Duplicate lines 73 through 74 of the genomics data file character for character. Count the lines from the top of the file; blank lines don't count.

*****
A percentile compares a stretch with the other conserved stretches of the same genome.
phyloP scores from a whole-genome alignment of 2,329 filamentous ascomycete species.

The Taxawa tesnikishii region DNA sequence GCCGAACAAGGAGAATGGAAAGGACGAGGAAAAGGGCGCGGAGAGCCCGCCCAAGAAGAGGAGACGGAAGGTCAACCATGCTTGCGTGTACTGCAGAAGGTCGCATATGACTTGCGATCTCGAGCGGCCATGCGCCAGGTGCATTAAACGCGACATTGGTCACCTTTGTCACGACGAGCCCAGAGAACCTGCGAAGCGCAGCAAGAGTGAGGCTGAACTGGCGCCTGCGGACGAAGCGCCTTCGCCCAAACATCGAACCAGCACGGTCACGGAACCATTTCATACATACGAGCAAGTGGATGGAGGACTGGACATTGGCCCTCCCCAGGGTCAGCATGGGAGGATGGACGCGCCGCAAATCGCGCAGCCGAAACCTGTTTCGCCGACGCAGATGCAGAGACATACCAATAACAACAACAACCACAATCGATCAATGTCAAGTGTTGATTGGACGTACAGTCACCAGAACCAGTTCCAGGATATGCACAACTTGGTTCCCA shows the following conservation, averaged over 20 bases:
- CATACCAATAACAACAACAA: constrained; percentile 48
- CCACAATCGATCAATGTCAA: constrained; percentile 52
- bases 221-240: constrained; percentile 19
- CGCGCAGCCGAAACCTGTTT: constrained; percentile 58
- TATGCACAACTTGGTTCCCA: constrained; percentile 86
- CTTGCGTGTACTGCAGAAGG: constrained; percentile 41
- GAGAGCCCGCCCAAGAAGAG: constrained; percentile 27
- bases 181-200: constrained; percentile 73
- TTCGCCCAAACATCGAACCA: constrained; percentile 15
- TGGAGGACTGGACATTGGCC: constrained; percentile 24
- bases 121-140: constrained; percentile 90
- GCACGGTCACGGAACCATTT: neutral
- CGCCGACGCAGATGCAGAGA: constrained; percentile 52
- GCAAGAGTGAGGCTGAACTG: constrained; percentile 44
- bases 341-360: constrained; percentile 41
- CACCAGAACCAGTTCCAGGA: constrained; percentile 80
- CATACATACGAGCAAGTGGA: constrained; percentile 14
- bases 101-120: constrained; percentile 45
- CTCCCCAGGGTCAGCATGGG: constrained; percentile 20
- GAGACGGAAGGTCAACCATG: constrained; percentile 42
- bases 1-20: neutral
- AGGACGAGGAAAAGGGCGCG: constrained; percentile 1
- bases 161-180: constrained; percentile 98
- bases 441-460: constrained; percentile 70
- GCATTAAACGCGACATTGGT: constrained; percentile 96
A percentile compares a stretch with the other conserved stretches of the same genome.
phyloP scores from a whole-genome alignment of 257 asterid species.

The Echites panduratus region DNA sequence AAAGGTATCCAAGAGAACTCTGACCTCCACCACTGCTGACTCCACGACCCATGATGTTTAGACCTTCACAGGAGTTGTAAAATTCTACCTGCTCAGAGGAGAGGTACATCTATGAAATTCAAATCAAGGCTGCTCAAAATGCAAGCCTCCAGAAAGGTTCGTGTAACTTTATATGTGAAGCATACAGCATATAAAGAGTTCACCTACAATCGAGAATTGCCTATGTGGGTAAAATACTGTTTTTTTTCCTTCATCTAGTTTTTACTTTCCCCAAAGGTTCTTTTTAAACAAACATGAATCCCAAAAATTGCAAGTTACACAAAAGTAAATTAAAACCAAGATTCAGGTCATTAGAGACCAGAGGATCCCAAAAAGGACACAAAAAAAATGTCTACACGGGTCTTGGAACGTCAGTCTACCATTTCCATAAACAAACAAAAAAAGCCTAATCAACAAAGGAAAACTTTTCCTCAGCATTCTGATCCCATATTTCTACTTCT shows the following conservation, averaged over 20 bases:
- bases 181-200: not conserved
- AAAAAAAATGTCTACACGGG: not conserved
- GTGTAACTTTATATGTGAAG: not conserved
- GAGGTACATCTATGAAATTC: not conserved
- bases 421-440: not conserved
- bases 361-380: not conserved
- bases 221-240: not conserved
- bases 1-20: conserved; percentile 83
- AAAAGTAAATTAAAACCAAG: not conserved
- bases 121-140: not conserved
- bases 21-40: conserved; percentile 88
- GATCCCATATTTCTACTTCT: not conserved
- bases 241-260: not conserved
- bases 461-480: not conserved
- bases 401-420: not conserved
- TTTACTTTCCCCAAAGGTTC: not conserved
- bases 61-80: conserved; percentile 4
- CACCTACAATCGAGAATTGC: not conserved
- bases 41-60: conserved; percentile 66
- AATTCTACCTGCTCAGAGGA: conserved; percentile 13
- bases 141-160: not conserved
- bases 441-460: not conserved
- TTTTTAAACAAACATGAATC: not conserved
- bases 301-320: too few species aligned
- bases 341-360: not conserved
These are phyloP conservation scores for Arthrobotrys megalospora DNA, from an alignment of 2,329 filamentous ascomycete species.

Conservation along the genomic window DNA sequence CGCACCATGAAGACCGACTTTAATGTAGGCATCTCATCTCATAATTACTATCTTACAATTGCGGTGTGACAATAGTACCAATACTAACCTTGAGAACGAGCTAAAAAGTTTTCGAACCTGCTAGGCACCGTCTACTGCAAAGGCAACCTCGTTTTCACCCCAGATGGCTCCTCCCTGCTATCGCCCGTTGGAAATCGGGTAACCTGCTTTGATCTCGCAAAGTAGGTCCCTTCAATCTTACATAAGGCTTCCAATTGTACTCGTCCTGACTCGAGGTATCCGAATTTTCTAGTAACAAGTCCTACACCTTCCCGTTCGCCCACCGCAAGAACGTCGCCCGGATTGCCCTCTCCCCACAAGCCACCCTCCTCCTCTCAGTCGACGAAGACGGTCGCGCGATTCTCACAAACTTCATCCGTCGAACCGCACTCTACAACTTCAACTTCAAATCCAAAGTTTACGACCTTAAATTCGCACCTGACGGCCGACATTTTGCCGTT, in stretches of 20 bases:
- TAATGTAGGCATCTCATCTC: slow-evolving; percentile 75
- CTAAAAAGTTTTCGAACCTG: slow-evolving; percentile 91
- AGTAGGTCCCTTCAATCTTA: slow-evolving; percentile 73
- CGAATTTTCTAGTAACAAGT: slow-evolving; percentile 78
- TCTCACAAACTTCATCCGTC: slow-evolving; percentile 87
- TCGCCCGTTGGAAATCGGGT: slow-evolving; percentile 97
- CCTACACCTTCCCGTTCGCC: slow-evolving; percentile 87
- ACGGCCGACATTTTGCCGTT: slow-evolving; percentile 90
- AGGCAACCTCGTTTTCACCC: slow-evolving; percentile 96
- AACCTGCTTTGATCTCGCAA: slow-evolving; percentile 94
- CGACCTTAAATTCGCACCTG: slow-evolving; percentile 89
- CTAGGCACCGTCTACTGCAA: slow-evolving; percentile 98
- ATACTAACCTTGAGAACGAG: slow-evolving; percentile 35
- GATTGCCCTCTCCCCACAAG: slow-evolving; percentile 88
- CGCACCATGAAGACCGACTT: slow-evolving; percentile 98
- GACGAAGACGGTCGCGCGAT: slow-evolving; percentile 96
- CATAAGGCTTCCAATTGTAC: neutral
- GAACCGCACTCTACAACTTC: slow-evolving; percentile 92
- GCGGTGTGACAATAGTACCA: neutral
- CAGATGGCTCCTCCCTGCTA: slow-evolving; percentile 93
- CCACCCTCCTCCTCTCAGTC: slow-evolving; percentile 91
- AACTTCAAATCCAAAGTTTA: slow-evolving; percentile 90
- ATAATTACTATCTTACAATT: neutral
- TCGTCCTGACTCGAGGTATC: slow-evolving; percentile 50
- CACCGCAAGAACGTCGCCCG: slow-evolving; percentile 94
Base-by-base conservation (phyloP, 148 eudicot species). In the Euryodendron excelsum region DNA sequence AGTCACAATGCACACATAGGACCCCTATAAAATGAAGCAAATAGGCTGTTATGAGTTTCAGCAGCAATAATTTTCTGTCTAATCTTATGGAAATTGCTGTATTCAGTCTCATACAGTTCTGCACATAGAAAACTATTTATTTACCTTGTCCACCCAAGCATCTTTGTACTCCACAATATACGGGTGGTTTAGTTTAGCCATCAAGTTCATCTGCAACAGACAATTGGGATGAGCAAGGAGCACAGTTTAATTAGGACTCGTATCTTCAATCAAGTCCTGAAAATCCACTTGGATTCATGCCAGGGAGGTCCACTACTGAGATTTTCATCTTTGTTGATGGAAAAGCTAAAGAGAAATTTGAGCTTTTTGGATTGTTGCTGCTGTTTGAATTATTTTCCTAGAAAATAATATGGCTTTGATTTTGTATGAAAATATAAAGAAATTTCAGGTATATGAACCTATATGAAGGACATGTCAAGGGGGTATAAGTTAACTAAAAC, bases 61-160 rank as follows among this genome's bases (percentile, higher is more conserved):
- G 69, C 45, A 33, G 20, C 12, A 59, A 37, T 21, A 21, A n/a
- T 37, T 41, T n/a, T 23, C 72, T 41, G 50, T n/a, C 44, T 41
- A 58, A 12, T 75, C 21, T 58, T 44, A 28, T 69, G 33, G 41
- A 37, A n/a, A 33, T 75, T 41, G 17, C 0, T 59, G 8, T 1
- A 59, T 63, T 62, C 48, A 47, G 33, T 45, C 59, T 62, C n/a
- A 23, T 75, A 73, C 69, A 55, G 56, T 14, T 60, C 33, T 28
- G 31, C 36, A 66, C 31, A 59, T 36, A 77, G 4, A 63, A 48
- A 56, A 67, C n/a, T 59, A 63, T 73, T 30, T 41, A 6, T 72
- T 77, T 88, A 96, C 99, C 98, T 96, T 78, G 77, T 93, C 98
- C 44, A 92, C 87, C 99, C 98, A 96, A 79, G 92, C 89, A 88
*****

- CGCACCATGAAGACCGACTT: slow-evolving; percentile 98
- GACGAAGACGGTCGCGCGAT: slow-evolving; percentile 96